Reindeer are an integral part of our holiday season, but they’re even more crucial for the livelihood of 100,00 people in 20 indigenous communities in the Arctic. While their primary job of herding may seem menial, their work is vital to our environment. Across nine countries, 2.5 million domesticated reindeer help in reducing shrubification, regulating heat, and fertilizing the ground.
As the reindeer trample the ground while roaming freely, they prevent the growth of woody shrubs that would fill up the traditional boreal forest ecosystem. These woody shrubs can grow too far up, turning the open landscape into a dense forest. Although this may boost the bird diversity and population, it would reduce lichen growth and thereby the reindeer’s source of food. In the process of competing with native plants, shrubs can also alter the ecosystem’s mechanisms such as carbon sequestration and water distribution.
These shrubs also trap heat, impacting the albedo effect. Lichens are associated with thicker snow cover and more light reflection, supporting the reindeer habitat. Even though there was an increase in the reindeer population between 1986 and 2016, vegetation was still stable. The Arctic temperatures are expected to increase as carbon sinks decay in the absence of reindeer, scientists reporting that temperatures have already risen 2 degrees Celsius.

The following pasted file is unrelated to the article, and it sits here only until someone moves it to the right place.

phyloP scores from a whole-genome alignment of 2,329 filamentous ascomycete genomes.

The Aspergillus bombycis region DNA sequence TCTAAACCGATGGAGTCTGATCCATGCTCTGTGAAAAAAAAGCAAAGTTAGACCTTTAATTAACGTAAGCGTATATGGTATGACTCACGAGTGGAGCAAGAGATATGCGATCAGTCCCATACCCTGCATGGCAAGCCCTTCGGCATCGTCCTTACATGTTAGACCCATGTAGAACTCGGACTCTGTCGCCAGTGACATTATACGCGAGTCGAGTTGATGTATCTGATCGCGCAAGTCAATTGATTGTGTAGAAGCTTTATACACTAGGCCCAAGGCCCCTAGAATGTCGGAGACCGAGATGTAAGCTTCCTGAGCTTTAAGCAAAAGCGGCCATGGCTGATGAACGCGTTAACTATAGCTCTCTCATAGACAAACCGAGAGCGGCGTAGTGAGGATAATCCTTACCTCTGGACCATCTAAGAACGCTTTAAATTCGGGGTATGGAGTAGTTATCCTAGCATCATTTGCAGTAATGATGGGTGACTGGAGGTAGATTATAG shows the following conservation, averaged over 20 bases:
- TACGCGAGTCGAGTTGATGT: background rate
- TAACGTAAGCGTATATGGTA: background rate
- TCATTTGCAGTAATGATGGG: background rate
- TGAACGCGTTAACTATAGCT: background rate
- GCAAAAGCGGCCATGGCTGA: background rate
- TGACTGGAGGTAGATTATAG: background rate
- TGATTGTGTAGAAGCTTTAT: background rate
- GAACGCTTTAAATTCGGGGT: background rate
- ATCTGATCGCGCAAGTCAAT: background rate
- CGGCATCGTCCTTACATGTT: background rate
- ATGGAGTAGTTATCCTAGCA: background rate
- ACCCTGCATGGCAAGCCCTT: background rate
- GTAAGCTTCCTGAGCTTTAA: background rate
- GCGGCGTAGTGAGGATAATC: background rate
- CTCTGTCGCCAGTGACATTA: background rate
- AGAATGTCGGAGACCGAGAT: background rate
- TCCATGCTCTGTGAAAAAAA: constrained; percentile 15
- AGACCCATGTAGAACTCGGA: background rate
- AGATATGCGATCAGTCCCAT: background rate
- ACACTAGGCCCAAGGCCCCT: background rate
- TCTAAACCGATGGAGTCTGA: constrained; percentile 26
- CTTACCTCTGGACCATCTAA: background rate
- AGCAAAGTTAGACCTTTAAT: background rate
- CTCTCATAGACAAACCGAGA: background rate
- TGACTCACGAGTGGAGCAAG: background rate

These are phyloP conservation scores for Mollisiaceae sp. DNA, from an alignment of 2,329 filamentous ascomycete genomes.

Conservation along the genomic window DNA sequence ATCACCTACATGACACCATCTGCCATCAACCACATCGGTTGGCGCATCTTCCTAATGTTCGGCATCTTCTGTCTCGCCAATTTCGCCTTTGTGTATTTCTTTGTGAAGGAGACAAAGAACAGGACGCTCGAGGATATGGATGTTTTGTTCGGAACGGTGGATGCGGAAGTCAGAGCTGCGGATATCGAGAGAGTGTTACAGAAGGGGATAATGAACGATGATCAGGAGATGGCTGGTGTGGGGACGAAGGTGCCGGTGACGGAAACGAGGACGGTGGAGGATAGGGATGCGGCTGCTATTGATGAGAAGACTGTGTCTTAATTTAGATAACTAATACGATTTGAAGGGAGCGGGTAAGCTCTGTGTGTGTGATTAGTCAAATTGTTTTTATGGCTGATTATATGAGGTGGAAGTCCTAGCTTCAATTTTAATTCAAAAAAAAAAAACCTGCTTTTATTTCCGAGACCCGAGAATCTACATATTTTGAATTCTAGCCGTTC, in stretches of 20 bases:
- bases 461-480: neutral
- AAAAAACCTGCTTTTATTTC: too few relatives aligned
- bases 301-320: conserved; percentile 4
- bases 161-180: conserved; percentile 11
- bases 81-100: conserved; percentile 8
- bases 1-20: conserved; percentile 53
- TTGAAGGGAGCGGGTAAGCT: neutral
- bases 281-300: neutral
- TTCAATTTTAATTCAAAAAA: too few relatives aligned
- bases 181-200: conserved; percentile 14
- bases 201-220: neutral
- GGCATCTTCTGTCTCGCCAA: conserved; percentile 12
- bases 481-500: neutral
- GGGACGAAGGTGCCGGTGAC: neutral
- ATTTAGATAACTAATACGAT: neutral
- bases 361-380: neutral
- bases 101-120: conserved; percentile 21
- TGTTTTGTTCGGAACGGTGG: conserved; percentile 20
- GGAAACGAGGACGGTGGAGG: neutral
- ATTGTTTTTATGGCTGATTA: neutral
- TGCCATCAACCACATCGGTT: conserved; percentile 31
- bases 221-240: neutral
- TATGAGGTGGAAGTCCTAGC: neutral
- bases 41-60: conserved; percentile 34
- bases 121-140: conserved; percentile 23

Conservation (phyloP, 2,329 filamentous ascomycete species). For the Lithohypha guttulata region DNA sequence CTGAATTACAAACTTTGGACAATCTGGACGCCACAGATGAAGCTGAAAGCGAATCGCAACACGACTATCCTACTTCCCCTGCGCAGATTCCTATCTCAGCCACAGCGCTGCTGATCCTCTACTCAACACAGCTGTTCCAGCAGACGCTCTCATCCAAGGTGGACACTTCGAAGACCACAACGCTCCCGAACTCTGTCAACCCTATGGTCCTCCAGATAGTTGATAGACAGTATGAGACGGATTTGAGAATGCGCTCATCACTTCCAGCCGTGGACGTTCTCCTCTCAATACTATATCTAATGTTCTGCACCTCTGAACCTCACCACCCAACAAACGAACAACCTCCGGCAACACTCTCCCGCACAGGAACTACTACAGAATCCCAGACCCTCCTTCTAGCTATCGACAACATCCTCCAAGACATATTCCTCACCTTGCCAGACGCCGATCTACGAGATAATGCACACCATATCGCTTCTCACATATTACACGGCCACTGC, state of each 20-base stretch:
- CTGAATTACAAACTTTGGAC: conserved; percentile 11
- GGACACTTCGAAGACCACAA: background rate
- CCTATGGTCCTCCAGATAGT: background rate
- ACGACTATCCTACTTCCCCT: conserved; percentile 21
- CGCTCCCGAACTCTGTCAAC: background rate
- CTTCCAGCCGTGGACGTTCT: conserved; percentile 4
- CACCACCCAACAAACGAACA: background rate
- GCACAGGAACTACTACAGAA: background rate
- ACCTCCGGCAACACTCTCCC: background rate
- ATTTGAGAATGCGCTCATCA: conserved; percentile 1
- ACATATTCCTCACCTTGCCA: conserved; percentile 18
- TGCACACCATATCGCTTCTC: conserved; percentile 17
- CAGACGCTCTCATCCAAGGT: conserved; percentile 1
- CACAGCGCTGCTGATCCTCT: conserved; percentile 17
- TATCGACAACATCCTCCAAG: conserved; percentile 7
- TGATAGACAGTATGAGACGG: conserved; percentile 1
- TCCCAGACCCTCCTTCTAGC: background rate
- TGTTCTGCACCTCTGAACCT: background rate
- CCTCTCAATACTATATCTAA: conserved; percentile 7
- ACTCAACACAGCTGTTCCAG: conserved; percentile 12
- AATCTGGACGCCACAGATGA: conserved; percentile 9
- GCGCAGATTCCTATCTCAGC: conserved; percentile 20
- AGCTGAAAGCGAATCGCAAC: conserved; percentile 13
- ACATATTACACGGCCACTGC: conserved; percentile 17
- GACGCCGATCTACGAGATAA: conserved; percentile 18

Reindeer droppings and carcasses, rich in enzymes and nutritious algae-fungi built from a sturdy diet, also help in deposit rich fertilizers that feed the rivers, soil, and greenery while absorbing greenhouse gasses. While also providing to the natural community, reindeer carcasses provide many resources to indigenous people. Their fur, skin, and bones are all used as various tools, forcing people to turn to factory created alternates if reindeer populations decline. This not only boosts the usage and waste of manufactured products, but also destroys traditions that have endured for centuries.
If climate change continues its current trend of reducing snow and lichen coverage, reindeer will become even more vulnerable, dropping in population. Although reindeer feeding patterns and snow depth might seem insignificant, data shows that their impact will be especially significant within fifty years, exacerbated by rising CO2 emissions.